Enrico Riley is a painter and artist based in Vermont. Educated at Yale’s graduate fine arts program in the late ’90s, he was a 2008 recipient of a John Simon Guggenheim Memorial Foundation Fellowship and more recently spent the 2016–17 academic year in Italy as a recipient of the Rome Prize. Riley currently serves as Professor and Chair of the Studio Art department at Dartmouth College, where I had the fortune and pleasure of briefly studying with him as an undergraduate back in 2015. Over the course of his career Riley has crossed widely divergent modes of art-making, moving (broadly) from a sort of cerebral minimalism to a more frenetic, gestural, and high-keyed manner of expressionism. Within the last few years he has shifted directions once more, toward narrative works that engage with race and social concerns—prompted, he has said, by the proliferation of news stories about police brutality and violence against African-Americans. Some of his latest paintings and drawings can now be seen in an exhibition titled “New World,” at Brooklyn’s Jenkins Johnson Projects.1
Greeting us upon entry into the two-level exhibition space is an oil painting: Untitled: Martyr, Into the Hold (2018). In the center of the canvas, a black figure has been bound by the legs and hoisted upside-down by a yellow rope on a pulley. We are on the open-air deck of a deep-sea ship. All we can see of this man are his legs: the rest of the body hangs in a pitch-black hole in the deck and is otherwise obscured by a pile of boxes. Gripping the other end of the rope is a black hand, whose own body is also cut out of sight, this time by the left edge of the canvas. We can only tell that this hand is lowering the bound figure, as opposed to raising it or holding it in place, by the painting’s subtitle: “Martyr, Into the Hold.”
There’s an ambiguous, anachronistic quality to the picture’s layered symbolism. The setting—a slave ship, presumably—places us on the Atlantic Ocean in, say, the seventeenth century. Thinking further back, those versed in Renaissance painting will notice the clear quotation of Piero della Francesca’s Arezzo fresco The Torture of the Jew (1452–66), in which a man is pulleyed out of a well by his hair. But it’s impossible to look at that coil of rope without also leaping forward centuries in time, to Jim Crow–era lynchings.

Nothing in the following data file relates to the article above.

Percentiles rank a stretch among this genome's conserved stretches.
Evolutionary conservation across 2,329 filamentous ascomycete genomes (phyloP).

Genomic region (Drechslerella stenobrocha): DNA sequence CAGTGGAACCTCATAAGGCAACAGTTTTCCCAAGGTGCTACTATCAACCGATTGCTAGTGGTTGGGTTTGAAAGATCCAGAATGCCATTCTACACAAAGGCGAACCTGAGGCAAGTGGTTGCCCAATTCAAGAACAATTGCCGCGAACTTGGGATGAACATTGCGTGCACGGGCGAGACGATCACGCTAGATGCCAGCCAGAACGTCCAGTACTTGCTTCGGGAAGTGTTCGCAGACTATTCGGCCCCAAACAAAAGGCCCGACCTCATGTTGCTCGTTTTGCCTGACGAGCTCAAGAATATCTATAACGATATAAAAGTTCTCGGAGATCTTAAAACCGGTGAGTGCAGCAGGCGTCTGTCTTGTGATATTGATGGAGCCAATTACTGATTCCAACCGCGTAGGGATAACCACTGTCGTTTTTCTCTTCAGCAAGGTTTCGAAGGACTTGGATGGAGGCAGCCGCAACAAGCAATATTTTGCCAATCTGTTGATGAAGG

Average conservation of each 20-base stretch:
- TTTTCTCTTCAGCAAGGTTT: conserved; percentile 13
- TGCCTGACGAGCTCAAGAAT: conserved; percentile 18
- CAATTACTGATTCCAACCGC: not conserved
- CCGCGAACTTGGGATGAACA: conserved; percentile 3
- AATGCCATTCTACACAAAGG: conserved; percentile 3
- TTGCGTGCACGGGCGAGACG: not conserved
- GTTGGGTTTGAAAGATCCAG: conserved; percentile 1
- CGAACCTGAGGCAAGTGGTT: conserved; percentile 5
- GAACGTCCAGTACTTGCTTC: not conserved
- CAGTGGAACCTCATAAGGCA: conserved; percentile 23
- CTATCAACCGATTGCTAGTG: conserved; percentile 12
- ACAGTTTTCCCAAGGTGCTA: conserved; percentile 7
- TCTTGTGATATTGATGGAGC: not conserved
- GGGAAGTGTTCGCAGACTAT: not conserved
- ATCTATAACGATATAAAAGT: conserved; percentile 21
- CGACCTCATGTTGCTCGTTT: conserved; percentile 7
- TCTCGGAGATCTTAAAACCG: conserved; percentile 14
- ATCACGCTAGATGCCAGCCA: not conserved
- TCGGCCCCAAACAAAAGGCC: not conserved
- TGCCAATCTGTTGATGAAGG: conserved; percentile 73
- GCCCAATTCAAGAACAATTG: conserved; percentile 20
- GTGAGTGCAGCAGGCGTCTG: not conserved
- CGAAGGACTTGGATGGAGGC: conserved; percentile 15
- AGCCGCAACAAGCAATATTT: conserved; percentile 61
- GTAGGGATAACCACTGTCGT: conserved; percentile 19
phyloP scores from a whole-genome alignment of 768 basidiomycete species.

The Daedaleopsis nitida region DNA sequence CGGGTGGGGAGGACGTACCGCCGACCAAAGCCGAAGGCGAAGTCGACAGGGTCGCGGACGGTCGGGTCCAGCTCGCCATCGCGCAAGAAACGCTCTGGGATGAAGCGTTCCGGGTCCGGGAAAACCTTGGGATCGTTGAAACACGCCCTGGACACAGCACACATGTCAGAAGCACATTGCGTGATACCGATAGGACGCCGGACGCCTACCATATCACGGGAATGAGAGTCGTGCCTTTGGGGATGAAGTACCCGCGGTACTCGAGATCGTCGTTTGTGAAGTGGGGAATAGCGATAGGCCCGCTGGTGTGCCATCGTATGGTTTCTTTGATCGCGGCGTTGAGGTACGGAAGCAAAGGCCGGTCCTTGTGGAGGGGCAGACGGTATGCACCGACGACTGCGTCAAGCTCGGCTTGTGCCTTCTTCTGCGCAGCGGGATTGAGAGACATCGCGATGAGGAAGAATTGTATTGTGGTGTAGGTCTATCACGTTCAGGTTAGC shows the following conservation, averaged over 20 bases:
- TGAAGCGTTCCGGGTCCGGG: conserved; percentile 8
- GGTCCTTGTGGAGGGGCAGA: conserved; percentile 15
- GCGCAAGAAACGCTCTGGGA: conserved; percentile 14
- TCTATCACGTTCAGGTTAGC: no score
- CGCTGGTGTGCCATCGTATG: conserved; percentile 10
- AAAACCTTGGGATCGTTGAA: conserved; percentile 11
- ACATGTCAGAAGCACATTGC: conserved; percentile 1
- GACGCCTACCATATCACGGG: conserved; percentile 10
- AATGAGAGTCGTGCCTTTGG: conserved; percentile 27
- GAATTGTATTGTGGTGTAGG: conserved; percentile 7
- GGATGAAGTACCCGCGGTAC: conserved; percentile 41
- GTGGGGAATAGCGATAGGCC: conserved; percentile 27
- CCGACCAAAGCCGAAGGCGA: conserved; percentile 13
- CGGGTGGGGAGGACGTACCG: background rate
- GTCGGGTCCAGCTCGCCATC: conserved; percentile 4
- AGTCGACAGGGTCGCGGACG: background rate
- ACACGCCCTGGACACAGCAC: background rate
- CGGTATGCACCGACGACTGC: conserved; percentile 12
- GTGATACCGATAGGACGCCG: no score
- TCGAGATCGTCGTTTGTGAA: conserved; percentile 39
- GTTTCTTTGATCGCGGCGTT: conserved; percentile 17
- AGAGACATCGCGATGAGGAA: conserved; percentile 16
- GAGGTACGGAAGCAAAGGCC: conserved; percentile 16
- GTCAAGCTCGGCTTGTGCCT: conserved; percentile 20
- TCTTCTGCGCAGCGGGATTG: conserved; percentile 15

This multivalent historicity permeates throughout the twenty-four paintings and drawings included in “New World.” Many works, like the one described above, are set on boats, evoking the horrific Middle Passage that new slaves were forced to make from West Africa to the American colonies. The nautical setting is echoed by a proliferation of askew horizontals that destabilize our sense of firm grounding and give the works a rocking, lilting, wave-like movement. But though the show’s title evokes this cruel underside of the Age of Exploration, the paintings move beyond that historical milieu. Elsewhere in the exhibition we see swords, spears, and shields, but we also find trumpets, tulips, rifle-barrels, bowler hats, high-heeled shoes, suit jackets, cufflinks, and a crashed-out automobile. Temporal pinpoints meet and clash within and across paintings, creating a sort of liminal, dreamlike space in which Riley’s fragmented narratives take place.